Roadtrips got me thinking like..
Life can be so demanding sometimes. So I make sure that I take some time out for myself. As much as I am a suburban girl, I can easily adapt to the country, a city or even a village. But you can't beat the tranquility of the natural landscape when it’s just you and the Creator (the Universe, Allah, God etc). Throughout my travels across the globe so far, I’ve come across some pretty cool street art. But I must say we have some pretty cool local work too– this time we got to check out some cool work in Katoomba. I didn’t bring my digital SLR this time as that thing can get pretty heavy. So I used my iPhone 7 Plus (I think that's the model lol).
Here are some of my random thoughts...
Everything that I see, is art. Life is art. Anyone is an artist, whether or not you have a qualification. As Pablo Picasso once said ‘every child is an artist. the trouble is staying an artist when you grow up’.
So if we are all born artists – we are innately creative beings, particularly those who immerse themselves into their craft. Our work can be expressive but we are either subconsciously or consciously inspired by other artists, artworks, people, experiences.. life. When I see photographs, whether portraiture, landscape, etc. we photographers are called the 'artist'. But when I think about it more deeply. Am I not capturing the “artwork” (or subject) that was already created well before I captured it? Certainly, no doubt, it is our own take, our own perspective and an amazing image is made with our skills. We spend time and money on educating ourselves and buying all this equipment and tools to create something beautiful. But the point is the natural subjects are already created.
I am not overly religious or a fundamentalist in my beliefs, but I am spiritual and am pretty open minded. However, I do wonder when we capture an image or create something, are we really just creating biproducts of the work of an artist who much bigger than us? When I take the pictures, I am called the artist. The way I perceive it as that I am simply taking photographs of people, that an “artist” or “creator” has crafted.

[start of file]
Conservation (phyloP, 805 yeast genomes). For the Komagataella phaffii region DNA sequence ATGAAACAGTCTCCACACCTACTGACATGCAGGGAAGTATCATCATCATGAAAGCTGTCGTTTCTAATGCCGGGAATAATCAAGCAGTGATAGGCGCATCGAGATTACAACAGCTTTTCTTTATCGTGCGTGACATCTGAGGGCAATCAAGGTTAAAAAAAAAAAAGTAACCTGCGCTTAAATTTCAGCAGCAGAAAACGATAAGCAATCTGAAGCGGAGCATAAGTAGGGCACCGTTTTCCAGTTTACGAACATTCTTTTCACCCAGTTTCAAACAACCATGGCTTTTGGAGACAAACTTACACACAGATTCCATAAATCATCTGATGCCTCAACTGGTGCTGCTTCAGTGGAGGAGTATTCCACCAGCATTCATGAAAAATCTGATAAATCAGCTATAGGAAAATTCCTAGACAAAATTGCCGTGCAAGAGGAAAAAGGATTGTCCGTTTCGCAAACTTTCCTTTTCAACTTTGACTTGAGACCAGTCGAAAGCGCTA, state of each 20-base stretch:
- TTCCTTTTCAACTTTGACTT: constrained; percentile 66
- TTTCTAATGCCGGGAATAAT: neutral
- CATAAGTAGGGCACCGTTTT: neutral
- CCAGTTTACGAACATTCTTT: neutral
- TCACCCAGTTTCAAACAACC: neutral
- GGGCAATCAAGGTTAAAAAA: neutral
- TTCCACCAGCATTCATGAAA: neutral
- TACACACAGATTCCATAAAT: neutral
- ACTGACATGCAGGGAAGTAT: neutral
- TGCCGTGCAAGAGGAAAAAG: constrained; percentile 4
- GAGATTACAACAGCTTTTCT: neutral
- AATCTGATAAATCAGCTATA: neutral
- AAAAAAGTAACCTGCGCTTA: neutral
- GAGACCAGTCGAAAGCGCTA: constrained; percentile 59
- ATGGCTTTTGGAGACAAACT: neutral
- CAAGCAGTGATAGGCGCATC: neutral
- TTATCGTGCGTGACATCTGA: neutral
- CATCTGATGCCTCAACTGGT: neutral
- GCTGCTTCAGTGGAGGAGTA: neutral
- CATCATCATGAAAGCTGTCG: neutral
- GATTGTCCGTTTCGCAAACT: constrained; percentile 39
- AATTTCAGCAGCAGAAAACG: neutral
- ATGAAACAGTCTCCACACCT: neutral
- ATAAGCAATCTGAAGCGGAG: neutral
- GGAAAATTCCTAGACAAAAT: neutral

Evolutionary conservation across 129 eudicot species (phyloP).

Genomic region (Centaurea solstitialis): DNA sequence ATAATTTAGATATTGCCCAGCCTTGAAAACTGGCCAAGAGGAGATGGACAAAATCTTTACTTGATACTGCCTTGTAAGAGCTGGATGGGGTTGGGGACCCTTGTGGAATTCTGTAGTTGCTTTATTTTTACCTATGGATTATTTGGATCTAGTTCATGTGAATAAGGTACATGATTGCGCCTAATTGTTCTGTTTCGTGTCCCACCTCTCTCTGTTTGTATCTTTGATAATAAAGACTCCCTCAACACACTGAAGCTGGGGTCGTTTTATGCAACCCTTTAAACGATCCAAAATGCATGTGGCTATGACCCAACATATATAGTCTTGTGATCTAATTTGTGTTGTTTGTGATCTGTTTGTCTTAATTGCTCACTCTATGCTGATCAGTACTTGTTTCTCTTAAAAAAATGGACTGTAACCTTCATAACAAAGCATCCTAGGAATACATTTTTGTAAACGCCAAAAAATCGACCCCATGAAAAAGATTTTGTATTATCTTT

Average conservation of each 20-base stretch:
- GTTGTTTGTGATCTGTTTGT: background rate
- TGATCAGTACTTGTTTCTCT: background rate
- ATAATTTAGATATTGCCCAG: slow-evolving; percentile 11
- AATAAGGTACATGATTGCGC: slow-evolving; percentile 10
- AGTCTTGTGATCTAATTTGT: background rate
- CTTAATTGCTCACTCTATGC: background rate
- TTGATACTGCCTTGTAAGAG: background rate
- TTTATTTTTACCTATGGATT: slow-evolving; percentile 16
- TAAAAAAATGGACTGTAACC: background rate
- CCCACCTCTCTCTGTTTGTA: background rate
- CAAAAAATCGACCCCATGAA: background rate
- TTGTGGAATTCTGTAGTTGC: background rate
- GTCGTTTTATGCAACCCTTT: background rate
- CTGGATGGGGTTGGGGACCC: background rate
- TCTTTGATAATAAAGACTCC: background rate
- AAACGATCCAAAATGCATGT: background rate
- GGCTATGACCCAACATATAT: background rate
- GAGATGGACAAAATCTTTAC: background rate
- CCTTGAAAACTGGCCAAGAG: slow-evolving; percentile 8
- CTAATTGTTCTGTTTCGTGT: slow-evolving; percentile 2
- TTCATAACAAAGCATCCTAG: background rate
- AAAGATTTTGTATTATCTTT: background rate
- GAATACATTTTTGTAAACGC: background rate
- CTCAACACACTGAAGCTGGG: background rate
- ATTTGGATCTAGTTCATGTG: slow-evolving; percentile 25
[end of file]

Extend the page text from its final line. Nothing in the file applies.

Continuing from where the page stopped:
In the world of art, if you have an original piece it is worth a shitload of money especially when an artist had passed away. If you own an imitation, it is much cheaper. Further, I think of humanity in that way. That is, we are all limited edition artworks and there is no duplicate of ourselves. To put it in perspective, the world's population currently sits at 7.6 billion people! Yet, we all have our unique DNA and not one of our fingerprints are identical, not our past ancestors, our current generation or neither will the future generations (even though not everyone has fingers, but you get what I mean). That’s how I see humanity and the world. Individually unique, but also the same in many ways such as the need to feel loved, valued and belong.
I was recently requested to develop a short documentary video on the hip hop scene in Australia from the perspectives of female artists' and community workers. These women have contributed to the development of the scene since the 1980s-90s and continue to practice as artists and community development workers across Western Sydney and Sydney CBD impacting the lives of many young people and emerging artists.
Our first interview was with MC Trey's long time friend MC Thorn at Redfern Community Centre. Thorn took us back in time where I had an insight to what life looked like for a young person back then. I was fascinated by Thorn's passionate narrative and Trey was definitely feeling it too as they reminisced on the good old days.
I look forward to our next set of interviews with Trey and her friends. Our video will be part of an exhibition at the Blacktown Arts Centre at the end of June. Keep your eyes peeled for more details soon.
Follow my random adventures!